homemade autopilot

Discussion in 'OnBoard Electronics & Controls' started by bertho, Nov 8, 2009.

  1. Dave911
    Joined: Aug 2011
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    Location: Indiana

    Dave911 Junior Member

    Looks very nice!

    Looks very nice!

    Dave
     
  2. X7JAY7X
    Joined: Jun 2011
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    Location: Toledo, OH

    X7JAY7X Junior Member

    Dave, I have had no time to work on mine. I dont even have my boat in the water yet. Hopefully this weekend. I did order a different motor driver for mine since the one I had I didn't care for. It was not easy to work with and I think that wasn't helping my control loop. I think when I do get around to working on it, I am going to scrap my current firmware and do a complete rewrite. I think I can make it better especially since mine oscillated a little last year. Glad to hear you have yours working well.
     
  3. frasco
    Joined: Jun 2011
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    Location: Finland

    frasco Junior Member

    Thanks!

    I have this motor driver: http://www.sparkfun.com/products/9457

    And I'm looking for some kind of compass unit. I don't want to spend a fortune so I'm thinking about ordering this one: http://www.sparkfun.com/products/10703

    And I'll have to think of a way to 'know' the actuator position. The Plastimo has a built-in function that I could use/modify, or then get a cheap Raymarine one that someone posted on the last page.
     
  4. Dave911
    Joined: Aug 2011
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    Location: Indiana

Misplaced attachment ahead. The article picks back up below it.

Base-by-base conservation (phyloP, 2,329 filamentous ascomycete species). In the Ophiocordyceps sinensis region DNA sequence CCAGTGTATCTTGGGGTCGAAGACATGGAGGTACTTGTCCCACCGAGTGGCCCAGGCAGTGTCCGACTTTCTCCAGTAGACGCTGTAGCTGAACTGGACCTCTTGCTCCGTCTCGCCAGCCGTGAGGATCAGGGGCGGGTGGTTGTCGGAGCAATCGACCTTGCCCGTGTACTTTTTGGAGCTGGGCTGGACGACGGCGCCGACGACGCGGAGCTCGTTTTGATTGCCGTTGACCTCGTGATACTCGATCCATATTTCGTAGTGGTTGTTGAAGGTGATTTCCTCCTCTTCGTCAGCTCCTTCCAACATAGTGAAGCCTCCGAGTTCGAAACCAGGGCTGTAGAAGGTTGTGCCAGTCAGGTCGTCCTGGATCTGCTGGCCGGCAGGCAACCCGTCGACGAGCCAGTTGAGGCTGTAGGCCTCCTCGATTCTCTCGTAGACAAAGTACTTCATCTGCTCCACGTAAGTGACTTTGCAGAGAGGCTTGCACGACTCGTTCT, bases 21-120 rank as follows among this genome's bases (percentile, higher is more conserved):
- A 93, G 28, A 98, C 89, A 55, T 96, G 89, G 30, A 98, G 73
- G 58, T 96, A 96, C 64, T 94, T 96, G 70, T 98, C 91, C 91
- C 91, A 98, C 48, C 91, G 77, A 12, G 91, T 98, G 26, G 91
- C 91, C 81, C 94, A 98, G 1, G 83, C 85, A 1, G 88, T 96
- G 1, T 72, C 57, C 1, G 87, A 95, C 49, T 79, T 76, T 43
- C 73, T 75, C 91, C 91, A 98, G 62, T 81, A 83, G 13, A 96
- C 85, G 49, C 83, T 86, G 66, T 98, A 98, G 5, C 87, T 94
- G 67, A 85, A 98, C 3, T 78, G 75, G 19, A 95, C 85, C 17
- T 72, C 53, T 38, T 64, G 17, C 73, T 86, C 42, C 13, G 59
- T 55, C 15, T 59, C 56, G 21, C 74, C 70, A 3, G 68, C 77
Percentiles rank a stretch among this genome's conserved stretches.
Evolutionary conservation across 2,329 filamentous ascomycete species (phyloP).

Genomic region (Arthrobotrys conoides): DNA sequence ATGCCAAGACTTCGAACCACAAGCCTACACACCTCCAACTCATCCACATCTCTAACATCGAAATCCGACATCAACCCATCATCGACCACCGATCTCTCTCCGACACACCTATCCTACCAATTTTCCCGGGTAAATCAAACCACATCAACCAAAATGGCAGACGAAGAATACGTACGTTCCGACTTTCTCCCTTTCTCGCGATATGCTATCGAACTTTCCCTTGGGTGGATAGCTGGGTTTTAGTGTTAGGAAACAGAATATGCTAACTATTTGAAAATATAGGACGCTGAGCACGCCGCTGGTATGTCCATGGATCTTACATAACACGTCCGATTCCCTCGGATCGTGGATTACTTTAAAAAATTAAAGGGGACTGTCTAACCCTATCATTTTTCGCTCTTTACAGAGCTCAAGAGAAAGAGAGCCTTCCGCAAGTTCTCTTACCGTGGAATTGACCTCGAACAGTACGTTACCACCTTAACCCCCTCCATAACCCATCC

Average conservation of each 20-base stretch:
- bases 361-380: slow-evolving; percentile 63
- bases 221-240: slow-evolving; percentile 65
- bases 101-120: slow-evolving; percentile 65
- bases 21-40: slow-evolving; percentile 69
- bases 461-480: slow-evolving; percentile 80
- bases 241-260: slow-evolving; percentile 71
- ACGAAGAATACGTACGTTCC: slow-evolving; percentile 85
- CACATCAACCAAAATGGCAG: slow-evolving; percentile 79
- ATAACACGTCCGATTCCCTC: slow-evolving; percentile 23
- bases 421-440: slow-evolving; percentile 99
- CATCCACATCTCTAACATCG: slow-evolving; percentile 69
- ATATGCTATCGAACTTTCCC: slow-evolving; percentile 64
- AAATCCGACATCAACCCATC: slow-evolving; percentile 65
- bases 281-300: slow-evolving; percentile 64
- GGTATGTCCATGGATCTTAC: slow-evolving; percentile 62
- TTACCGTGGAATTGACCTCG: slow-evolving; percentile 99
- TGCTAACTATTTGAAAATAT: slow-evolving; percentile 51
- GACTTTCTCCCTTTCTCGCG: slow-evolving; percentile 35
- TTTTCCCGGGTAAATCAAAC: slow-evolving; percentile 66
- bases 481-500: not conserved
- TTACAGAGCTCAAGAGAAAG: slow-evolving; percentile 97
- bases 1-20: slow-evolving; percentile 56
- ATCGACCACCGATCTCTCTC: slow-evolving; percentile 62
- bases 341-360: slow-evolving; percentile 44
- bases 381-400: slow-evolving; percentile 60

Dave911 Junior Member

    Compass

    Frasco,

    I'd go with the CMPS10 unit. I think that X7JAY7X is using that module also??

    You can get it here - look in the bottom left corner: http://www.robotshop.com/search/search.aspx?locale=en_us&keywords=compass

    These guys also sell it in the UK.
    http://www.robot-electronics.co.uk

    This board has an onboard processor that processes the xyz components of the accelerometers and flux vectors and outputs compass heading along with pitch and roll in degrees. It also has a compass calibration routine built in, the unit you linked to would require your processor to do all of the correction for pitch and roll. Well worth the additional $7 or so.

    The night before last I put together a test compass using the CMPS10 module and a Maxim Max203CPP+G36 RS232 to TTL converter chip. The converter chip has onboard capacitors to generate the RS232 voltages, so there is little wiring.

    They had a program on the UK website to show the compass data on a PC via their USB-ISS device which is a USB to I2C bus bridge device.
    Last night I hacked the VB 2008 Express code so I would display the compass data on a PC via RS232. The program .exe file and hacked development code is at ftp://dc9.tzo.com. Log on as anonymous.

    The CMPS10 board looks good. The heading output varies by about 2 degrees just sitting still which is about as good as the expensive KVH compass I have been using. The board is $45 with shipping in the US. The little plastic box I have for it was about $7, a perf board is about $1.00, the Maxim chip was $8.00. I'm going to add a 7805 regulator so I can feed it with battery power at 12 volts. Add $5.00 for a cable and $1.00 for a gland connection and my total is $68 plus my time and some bits of wire and a couple small screws. The output updates every 640 ms.

    The raw values from the accelerometers and the flux sensors are also available every 75 ms.

    The bad thing about doing stuff like this yourself is that the development process can be never ending.. I keep seeing things I can further improve.

    I'm going to try out this new compass on the boat tomorrow. We have a very hot day today (forecast is for 102 degrees :-( )

    I agree that you really need to know the actuator position. I know that some autopilots say that they don't need actuator feedback now, but I think that is a huge compromise. Knowing rudder position is very valuable information. Actually I am not sure if any slow boat (sail boat etc) autopilots can operate without rudder position feedback. I know that some of the powerboat autopilots operate without rudder position feedback but after working on my sailboat autopilot I think that doing a powerboat autopilot would be a lot easier. There is a lot of variability in a small sailboat due to wind speed. Tiller sensitivity changes a lot on my boat due to wind speed and angle of sail.

    X7JAY7X:
    >>Dave, I have had no time to work on mine. I dont even have my boat in the water yet.